Stones that made food

Many locations, in fact most regions had their milestone quarry. How is really simply brilliant. The use of sticks and water, hammers and chisels; and physical effort. Seemed to be joint task locally.

Bente Haarstad Photography

kvernstein_hogfjellet_cw-2

For centuries there was production of millstones in these mountains, now a national park. The production in Kvernfjellet (The millstone mountains) started sometime during the 1500s, and lasted until 1914. There have been many sites for millstone productions in Norway during history, but this was the biggest with more than 1000 quarries. For some centuries this area supplied more or less all the country with these stones.  In the 1800smostof the bread eatenin Noway was bakedfrom flourmade withthes stones, that is mica-schist scattered with 2-5mm large crystals of hard minerals. In the picture above is a broken millstone left in the mountains.

kvernstein_hogfjellet_cw-3

Millstones were needed to grind grain, our most important food source, in Norway as in so many countries. There have been a lot of scientific work on these sites lately. A multidisiplinary research project involving geologists, archaelogists, historians, botanists, geographers and…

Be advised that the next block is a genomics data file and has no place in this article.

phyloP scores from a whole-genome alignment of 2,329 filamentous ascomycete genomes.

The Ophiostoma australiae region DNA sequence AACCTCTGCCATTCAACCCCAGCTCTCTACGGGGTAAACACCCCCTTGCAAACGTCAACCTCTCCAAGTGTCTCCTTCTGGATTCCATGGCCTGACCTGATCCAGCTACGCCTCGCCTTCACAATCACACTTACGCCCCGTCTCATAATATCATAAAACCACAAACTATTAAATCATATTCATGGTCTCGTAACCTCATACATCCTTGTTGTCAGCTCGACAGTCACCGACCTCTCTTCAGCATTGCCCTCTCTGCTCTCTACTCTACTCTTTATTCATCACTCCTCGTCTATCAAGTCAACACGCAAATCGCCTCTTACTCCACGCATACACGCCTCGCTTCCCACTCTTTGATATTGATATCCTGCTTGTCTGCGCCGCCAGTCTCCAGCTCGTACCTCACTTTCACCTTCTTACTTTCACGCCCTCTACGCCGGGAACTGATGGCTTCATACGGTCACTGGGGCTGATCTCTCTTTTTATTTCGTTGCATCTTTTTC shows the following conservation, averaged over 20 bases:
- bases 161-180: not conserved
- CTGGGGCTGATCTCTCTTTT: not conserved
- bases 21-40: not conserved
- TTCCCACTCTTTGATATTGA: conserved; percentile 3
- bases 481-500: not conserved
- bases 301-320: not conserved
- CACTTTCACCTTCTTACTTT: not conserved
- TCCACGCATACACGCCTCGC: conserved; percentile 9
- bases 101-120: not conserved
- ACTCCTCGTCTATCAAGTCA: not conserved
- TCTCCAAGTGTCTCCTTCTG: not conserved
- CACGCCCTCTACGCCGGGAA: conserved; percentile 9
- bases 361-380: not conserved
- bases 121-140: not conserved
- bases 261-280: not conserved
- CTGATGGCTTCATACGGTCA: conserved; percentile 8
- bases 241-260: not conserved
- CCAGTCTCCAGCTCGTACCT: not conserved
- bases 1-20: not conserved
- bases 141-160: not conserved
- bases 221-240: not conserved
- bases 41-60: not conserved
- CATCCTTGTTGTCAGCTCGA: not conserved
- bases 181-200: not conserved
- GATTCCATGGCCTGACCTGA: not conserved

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inequality in the skies

Like yourself flying has been a big part of my life.
I noticed this too on a recent flight to New York from London. Airlines treat ordinary passengers like cattle. I wasn’t always the case.

orgtheory.net

I’m on a plane right now, flying from Sacramento back to Albany. And sitting here I’m reminded of how air travel itself reflects the growing inequality of society in a trivial, but suggestive, way.

Planes have always had first-class and passenger cabins, at least as far as I know. If the Titanic had this distinction, I’m guessing it was in place from the beginning of commercial aviation.

But for most of my adult life, planes—at least the ones I usually fly on, from one U.S. city to another—looked something like this:

plane 1

Just roughing it out here, this means that 7% of the passengers used about 15% of the room, with the other 93% using 85% of the cabin space. Such a plane would have a Gini index of about 8. (For reference, the U.S. Gini is about 48, and the global one is around 65.)

Domestic airlines have pretty much…

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